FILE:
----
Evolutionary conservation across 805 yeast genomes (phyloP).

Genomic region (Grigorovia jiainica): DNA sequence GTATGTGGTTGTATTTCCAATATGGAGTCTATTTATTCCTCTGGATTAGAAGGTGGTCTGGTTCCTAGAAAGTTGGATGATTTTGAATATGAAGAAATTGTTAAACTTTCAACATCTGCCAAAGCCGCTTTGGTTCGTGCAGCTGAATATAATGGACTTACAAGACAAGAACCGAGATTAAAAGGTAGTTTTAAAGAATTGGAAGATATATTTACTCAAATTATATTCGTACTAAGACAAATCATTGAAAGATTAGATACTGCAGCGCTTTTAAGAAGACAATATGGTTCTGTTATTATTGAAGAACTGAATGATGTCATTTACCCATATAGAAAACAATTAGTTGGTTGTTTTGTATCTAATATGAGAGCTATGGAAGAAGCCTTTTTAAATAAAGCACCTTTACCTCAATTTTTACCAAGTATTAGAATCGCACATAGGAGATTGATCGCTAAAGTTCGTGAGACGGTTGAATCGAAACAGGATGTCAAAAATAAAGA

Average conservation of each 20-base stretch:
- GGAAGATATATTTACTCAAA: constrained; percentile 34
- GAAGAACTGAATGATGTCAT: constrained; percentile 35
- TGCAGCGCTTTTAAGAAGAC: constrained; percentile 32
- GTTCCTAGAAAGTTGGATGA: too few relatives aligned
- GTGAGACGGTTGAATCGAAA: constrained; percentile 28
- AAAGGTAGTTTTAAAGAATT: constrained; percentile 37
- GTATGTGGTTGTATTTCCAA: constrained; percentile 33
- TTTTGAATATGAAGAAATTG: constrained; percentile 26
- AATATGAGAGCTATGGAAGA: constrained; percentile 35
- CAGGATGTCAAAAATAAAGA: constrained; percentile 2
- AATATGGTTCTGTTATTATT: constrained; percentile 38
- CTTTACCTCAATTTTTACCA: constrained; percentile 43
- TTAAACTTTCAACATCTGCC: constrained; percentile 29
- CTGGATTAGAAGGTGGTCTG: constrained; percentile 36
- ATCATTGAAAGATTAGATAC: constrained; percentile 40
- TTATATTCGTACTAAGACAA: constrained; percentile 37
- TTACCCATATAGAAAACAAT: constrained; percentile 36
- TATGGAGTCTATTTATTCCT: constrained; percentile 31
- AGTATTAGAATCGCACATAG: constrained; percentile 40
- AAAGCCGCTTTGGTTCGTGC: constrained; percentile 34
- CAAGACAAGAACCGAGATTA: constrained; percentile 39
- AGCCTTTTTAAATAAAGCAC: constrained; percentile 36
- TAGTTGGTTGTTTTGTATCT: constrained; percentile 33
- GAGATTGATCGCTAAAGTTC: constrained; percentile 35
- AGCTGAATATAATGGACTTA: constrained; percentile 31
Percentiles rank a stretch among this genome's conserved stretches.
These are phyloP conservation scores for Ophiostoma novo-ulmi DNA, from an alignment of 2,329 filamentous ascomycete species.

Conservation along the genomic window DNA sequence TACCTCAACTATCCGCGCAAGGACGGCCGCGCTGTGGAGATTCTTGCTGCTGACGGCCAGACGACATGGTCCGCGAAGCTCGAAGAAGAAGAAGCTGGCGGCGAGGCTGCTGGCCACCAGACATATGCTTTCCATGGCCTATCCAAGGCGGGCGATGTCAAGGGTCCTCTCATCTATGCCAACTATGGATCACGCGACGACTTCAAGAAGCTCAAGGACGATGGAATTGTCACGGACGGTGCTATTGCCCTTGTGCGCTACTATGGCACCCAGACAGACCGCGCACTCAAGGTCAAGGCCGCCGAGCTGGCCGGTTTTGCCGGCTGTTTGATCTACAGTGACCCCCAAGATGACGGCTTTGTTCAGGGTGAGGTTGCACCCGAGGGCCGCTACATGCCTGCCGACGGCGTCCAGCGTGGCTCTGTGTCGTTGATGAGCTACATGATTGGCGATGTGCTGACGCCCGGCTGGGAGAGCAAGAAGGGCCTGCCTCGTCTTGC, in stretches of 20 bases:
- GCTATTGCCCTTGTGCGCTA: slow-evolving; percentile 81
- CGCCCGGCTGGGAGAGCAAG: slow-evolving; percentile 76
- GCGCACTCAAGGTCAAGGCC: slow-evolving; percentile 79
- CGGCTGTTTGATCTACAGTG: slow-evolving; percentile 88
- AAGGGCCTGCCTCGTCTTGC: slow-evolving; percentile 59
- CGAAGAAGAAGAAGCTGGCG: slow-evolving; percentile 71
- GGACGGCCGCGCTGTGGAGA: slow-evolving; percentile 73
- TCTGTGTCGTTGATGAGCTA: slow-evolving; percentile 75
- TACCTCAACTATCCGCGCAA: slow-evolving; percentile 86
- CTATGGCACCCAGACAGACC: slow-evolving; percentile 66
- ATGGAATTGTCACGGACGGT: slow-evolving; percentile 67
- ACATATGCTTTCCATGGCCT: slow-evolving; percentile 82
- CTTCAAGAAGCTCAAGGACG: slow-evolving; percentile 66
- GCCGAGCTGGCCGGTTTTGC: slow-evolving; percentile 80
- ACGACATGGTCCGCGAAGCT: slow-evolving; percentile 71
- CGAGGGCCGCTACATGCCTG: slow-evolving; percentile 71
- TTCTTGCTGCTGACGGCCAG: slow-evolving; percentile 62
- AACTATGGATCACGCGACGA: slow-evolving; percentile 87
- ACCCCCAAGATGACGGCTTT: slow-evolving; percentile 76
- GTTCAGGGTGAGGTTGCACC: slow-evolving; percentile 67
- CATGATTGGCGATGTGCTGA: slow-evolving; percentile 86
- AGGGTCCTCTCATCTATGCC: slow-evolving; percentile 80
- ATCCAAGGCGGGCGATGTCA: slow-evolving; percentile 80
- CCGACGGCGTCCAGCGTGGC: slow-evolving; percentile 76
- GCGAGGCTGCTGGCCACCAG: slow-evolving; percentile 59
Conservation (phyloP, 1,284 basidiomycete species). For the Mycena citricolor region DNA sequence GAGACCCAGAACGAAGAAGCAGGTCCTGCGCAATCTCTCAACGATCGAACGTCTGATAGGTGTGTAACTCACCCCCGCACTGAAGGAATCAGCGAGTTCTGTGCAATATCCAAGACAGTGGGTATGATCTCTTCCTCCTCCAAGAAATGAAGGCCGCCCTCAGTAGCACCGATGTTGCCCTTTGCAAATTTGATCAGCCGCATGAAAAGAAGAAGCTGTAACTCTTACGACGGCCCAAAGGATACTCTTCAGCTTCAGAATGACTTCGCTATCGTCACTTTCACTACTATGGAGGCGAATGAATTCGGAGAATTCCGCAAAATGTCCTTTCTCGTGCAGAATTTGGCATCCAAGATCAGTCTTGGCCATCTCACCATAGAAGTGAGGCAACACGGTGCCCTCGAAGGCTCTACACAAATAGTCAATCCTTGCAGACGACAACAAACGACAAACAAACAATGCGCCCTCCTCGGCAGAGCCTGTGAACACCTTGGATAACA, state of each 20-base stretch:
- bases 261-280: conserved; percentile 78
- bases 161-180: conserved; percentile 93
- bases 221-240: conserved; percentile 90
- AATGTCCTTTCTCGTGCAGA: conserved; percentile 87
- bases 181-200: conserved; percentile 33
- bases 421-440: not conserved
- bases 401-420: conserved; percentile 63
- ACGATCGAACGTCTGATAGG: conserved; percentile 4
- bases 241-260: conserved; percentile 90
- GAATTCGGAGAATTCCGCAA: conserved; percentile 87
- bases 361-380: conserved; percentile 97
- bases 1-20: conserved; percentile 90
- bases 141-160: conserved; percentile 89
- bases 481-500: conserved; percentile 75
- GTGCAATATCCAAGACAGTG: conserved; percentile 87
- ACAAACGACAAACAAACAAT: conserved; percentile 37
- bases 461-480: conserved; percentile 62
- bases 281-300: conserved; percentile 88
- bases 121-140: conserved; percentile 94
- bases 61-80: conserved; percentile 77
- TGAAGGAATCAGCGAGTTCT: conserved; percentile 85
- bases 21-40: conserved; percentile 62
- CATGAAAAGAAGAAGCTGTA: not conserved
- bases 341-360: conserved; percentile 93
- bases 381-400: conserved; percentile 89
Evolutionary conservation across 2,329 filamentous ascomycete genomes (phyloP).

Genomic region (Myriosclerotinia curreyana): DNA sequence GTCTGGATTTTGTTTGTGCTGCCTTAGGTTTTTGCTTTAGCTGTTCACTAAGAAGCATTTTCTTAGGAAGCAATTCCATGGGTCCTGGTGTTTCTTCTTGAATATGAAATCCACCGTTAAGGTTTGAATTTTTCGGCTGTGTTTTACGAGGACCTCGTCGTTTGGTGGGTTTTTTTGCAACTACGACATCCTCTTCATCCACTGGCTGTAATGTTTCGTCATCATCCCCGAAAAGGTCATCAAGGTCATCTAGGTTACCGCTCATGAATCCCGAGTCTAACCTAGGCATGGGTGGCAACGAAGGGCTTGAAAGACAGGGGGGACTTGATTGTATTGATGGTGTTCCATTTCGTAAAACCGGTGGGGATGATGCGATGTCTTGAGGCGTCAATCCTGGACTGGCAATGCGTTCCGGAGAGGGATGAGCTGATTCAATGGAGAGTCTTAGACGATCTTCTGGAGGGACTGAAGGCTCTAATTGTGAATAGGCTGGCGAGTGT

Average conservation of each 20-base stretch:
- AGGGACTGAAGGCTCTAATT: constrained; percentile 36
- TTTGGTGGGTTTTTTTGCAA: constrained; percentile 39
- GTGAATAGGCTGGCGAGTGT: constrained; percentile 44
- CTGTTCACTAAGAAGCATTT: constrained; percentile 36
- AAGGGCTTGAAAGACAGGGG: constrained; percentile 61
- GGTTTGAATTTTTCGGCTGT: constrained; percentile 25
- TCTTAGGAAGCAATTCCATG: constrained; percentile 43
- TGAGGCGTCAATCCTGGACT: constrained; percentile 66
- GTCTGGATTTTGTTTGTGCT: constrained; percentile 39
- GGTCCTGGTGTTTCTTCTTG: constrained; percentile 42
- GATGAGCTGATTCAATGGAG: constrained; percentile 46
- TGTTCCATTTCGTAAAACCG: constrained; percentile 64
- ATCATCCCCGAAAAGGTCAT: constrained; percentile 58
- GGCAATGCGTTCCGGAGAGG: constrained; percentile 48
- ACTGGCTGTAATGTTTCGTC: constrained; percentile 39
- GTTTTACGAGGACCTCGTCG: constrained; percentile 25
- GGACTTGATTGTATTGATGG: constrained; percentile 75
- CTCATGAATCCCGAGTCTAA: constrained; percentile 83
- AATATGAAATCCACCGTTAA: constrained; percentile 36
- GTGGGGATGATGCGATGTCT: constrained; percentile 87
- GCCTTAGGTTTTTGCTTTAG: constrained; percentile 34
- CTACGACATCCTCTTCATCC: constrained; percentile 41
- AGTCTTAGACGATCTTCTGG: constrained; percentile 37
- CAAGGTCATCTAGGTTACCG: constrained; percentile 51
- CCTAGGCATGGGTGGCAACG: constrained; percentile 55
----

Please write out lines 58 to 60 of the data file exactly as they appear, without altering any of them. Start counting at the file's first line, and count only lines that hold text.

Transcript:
- bases 261-280: conserved; percentile 78
- bases 161-180: conserved; percentile 93
- bases 221-240: conserved; percentile 90